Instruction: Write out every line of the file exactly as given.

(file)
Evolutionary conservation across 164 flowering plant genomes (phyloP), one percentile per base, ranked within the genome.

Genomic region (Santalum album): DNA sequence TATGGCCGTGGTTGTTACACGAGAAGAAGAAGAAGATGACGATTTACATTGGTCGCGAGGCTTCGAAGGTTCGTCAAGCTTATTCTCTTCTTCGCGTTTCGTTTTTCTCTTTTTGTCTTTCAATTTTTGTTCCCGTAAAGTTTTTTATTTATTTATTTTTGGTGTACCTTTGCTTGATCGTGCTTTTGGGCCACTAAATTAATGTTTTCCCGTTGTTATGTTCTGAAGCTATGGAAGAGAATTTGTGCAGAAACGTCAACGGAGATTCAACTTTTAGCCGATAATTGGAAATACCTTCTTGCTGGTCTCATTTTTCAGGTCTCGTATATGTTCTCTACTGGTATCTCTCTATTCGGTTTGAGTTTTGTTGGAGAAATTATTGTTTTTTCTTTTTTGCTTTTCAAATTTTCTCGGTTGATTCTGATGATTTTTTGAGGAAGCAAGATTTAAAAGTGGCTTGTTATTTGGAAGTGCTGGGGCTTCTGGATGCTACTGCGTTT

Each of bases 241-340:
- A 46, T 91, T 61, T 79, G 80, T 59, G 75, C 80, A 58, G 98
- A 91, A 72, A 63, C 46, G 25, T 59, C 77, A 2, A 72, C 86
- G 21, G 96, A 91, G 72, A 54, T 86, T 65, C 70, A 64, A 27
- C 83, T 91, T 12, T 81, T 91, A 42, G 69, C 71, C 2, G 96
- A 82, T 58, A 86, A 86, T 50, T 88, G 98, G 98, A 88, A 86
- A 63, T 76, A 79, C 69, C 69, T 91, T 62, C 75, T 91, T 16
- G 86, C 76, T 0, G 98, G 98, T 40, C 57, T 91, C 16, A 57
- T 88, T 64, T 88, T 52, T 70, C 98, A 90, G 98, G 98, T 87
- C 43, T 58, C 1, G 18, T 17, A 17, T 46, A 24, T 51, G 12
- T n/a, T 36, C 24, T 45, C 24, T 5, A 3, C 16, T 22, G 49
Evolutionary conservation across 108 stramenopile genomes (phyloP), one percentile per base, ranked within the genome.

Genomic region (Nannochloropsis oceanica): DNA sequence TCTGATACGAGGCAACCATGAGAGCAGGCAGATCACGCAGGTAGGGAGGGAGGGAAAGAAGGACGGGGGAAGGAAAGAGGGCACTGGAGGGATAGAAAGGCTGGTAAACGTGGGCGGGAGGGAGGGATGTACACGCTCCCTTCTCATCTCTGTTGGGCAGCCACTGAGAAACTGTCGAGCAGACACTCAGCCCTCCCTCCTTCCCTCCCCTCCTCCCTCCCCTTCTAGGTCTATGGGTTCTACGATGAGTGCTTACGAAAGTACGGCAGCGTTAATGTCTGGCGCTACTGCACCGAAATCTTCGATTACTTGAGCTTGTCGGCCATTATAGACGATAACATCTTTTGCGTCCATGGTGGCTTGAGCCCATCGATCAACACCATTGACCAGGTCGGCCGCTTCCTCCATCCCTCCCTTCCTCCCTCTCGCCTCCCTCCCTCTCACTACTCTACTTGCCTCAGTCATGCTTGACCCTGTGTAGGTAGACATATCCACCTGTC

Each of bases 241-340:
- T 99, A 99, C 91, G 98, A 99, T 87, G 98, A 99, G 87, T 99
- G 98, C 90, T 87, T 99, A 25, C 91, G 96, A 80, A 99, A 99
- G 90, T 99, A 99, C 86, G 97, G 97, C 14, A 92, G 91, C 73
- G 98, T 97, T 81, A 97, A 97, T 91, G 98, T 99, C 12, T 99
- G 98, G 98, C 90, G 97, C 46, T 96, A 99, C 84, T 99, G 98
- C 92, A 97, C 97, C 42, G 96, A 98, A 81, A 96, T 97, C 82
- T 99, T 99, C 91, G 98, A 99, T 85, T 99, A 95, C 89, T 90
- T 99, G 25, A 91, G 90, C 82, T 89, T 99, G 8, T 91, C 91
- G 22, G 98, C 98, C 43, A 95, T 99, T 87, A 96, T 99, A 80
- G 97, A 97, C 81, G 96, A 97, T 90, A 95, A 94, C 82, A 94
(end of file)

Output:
Evolutionary conservation across 164 flowering plant genomes (phyloP), one percentile per base, ranked within the genome.

Genomic region (Santalum album): DNA sequence TATGGCCGTGGTTGTTACACGAGAAGAAGAAGAAGATGACGATTTACATTGGTCGCGAGGCTTCGAAGGTTCGTCAAGCTTATTCTCTTCTTCGCGTTTCGTTTTTCTCTTTTTGTCTTTCAATTTTTGTTCCCGTAAAGTTTTTTATTTATTTATTTTTGGTGTACCTTTGCTTGATCGTGCTTTTGGGCCACTAAATTAATGTTTTCCCGTTGTTATGTTCTGAAGCTATGGAAGAGAATTTGTGCAGAAACGTCAACGGAGATTCAACTTTTAGCCGATAATTGGAAATACCTTCTTGCTGGTCTCATTTTTCAGGTCTCGTATATGTTCTCTACTGGTATCTCTCTATTCGGTTTGAGTTTTGTTGGAGAAATTATTGTTTTTTCTTTTTTGCTTTTCAAATTTTCTCGGTTGATTCTGATGATTTTTTGAGGAAGCAAGATTTAAAAGTGGCTTGTTATTTGGAAGTGCTGGGGCTTCTGGATGCTACTGCGTTT

Each of bases 241-340:
- A 46, T 91, T 61, T 79, G 80, T 59, G 75, C 80, A 58, G 98
- A 91, A 72, A 63, C 46, G 25, T 59, C 77, A 2, A 72, C 86
- G 21, G 96, A 91, G 72, A 54, T 86, T 65, C 70, A 64, A 27
- C 83, T 91, T 12, T 81, T 91, A 42, G 69, C 71, C 2, G 96
- A 82, T 58, A 86, A 86, T 50, T 88, G 98, G 98, A 88, A 86
- A 63, T 76, A 79, C 69, C 69, T 91, T 62, C 75, T 91, T 16
- G 86, C 76, T 0, G 98, G 98, T 40, C 57, T 91, C 16, A 57
- T 88, T 64, T 88, T 52, T 70, C 98, A 90, G 98, G 98, T 87
- C 43, T 58, C 1, G 18, T 17, A 17, T 46, A 24, T 51, G 12
- T n/a, T 36, C 24, T 45, C 24, T 5, A 3, C 16, T 22, G 49
Evolutionary conservation across 108 stramenopile genomes (phyloP), one percentile per base, ranked within the genome.

Genomic region (Nannochloropsis oceanica): DNA sequence TCTGATACGAGGCAACCATGAGAGCAGGCAGATCACGCAGGTAGGGAGGGAGGGAAAGAAGGACGGGGGAAGGAAAGAGGGCACTGGAGGGATAGAAAGGCTGGTAAACGTGGGCGGGAGGGAGGGATGTACACGCTCCCTTCTCATCTCTGTTGGGCAGCCACTGAGAAACTGTCGAGCAGACACTCAGCCCTCCCTCCTTCCCTCCCCTCCTCCCTCCCCTTCTAGGTCTATGGGTTCTACGATGAGTGCTTACGAAAGTACGGCAGCGTTAATGTCTGGCGCTACTGCACCGAAATCTTCGATTACTTGAGCTTGTCGGCCATTATAGACGATAACATCTTTTGCGTCCATGGTGGCTTGAGCCCATCGATCAACACCATTGACCAGGTCGGCCGCTTCCTCCATCCCTCCCTTCCTCCCTCTCGCCTCCCTCCCTCTCACTACTCTACTTGCCTCAGTCATGCTTGACCCTGTGTAGGTAGACATATCCACCTGTC

Each of bases 241-340:
- T 99, A 99, C 91, G 98, A 99, T 87, G 98, A 99, G 87, T 99
- G 98, C 90, T 87, T 99, A 25, C 91, G 96, A 80, A 99, A 99
- G 90, T 99, A 99, C 86, G 97, G 97, C 14, A 92, G 91, C 73
- G 98, T 97, T 81, A 97, A 97, T 91, G 98, T 99, C 12, T 99
- G 98, G 98, C 90, G 97, C 46, T 96, A 99, C 84, T 99, G 98
- C 92, A 97, C 97, C 42, G 96, A 98, A 81, A 96, T 97, C 82
- T 99, T 99, C 91, G 98, A 99, T 85, T 99, A 95, C 89, T 90
- T 99, G 25, A 91, G 90, C 82, T 89, T 99, G 8, T 91, C 91
- G 22, G 98, C 98, C 43, A 95, T 99, T 87, A 96, T 99, A 80
- G 97, A 97, C 81, G 96, A 97, T 90, A 95, A 94, C 82, A 94